The NSW government has rejected calls to move Cyber Security NSW into the Department of Premier and Cabinet, arguing that doing so would have no impact on its “level of independence”.
A parliamentary inquiry into the government’s cyber security and digital information management in March found the oversight role of the whole-of-government office could be “enhanced”.
It followed last year’s high-profile email compromise attack against Service NSW, in which the personal information of 103,000 customers was stolen, and a series of poor audit findings.
The inquiry endorsed shifting the office from Department of Customer Service to the Department of Premier and Cabinet (DPC) to “provide it with more independence from service delivery agencies and increased visibility and authority”.
But responding to the review on Monday, the government rejected the recommendation, saying DCS was a natural home for the office and that moving it would not make it any more independent.
“The DCS is a central agency responsible for whole-of-government strategy, standards and agency accountability in relation to uplifting public sector cyber security,” it said [pdf].
“Locating Cyber Security NSW within DCS’ Digital.NSW division reflects the integrated role of cyber security in all elements of digital transformation and implementation across government.
“All clusters have identical obligations under the cyber security policy. A change of cluster would not change the level of independence of Cyber Security NSW.”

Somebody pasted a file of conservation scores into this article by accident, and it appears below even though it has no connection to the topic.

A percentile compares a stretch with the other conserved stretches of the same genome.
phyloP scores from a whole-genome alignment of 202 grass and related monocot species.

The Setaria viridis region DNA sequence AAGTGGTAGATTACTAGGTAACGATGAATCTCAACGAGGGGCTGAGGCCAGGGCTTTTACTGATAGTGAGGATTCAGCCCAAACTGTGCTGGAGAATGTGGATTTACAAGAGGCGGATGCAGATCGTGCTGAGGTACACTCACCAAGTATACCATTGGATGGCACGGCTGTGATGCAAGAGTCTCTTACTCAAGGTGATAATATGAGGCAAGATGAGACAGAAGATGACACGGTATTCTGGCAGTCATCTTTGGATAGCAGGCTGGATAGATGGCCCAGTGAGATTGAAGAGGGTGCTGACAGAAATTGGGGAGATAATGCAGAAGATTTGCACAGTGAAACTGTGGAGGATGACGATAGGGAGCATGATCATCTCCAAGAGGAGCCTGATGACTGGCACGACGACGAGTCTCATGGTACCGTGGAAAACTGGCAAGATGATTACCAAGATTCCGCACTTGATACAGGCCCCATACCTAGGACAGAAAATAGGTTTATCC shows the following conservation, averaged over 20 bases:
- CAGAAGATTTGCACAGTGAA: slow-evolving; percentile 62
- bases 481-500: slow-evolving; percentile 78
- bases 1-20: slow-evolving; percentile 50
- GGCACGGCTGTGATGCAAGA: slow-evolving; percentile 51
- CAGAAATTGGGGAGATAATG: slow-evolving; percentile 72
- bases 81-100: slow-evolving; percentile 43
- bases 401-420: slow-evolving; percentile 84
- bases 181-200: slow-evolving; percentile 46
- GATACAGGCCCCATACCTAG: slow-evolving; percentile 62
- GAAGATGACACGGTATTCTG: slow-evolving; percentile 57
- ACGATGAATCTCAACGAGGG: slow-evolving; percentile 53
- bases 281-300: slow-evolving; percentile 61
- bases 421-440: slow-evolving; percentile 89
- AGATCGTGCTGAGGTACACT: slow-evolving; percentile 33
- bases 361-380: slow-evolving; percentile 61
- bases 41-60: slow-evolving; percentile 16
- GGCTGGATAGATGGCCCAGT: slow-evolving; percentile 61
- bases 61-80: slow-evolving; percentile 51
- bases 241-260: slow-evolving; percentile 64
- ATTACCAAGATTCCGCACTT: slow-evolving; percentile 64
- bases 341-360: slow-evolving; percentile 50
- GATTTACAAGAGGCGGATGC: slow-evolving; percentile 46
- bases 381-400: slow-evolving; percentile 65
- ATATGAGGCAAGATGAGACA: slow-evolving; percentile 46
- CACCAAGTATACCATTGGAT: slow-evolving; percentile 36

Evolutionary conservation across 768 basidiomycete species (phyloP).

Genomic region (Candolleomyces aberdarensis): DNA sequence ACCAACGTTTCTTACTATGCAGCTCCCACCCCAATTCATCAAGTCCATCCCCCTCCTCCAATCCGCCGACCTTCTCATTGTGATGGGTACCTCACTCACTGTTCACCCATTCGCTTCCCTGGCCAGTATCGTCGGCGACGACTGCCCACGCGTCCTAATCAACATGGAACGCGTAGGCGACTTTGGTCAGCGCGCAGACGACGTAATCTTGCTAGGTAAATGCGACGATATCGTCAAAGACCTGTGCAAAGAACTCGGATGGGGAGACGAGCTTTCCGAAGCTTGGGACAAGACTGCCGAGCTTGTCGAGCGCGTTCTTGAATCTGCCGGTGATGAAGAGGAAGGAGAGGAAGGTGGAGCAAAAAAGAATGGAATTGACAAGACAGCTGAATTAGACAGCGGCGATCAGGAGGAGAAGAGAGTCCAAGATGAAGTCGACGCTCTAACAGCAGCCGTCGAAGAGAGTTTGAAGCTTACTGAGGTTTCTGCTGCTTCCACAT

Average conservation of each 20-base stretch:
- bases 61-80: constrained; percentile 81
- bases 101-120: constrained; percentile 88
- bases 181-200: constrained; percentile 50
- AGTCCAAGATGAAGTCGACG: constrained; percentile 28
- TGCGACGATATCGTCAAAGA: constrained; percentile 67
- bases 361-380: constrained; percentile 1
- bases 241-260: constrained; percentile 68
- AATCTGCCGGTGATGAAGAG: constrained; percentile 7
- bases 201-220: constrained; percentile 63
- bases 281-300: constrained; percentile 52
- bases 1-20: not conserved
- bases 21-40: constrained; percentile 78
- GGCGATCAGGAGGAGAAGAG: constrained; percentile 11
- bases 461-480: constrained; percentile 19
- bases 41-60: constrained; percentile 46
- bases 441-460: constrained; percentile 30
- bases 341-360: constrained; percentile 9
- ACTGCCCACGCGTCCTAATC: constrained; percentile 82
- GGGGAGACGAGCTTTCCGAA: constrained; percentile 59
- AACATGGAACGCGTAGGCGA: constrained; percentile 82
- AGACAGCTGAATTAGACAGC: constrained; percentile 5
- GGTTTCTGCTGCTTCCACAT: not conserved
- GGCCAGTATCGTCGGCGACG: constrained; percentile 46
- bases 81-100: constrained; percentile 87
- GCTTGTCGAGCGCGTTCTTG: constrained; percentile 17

The government was, however, accepting of another recommendation that called for a review of Cyber Security Office in order to provide it with a clearer mandate.
The review, which it said had been completed in 2020, led to the creation of a new governance, risk and compliance function in the policy, awareness and research directorate in Cyber Security NSW.
The function is tasked with overseeing agencies’ cyber security progress and ensuring compliance with the reporting obligations under the NSW cyber security policy, the government said.
The government also supported a review of the cyber security policy, although like the review of Cyber Security NSW, this has also already been completed for the 2021 financial year.
It said the review provided “clarity of several expectations” in an October 2020 directive, which also mandated cyber security training for all government employees – another recommendation.
A number of other recommendations were supported in principle, including the “need to establish an identity resilience service” for citizens; a “limited-scope pilot is underway”.
Equally, the government gave in principle support for a mandatory data breach notification scheme, which is proposed through the Privacy and Personal Information Protection Amendment Bill.
An exposure draft of the bill that will require all departments and agencies, state-owned corporations, local councils and some universities in NSW to report breaches, was published in May.
A review of the responsibilities and resourcing of the Privacy Commissioner was also supported in principle, but the government said this would be considered as part of broad-based future reforms.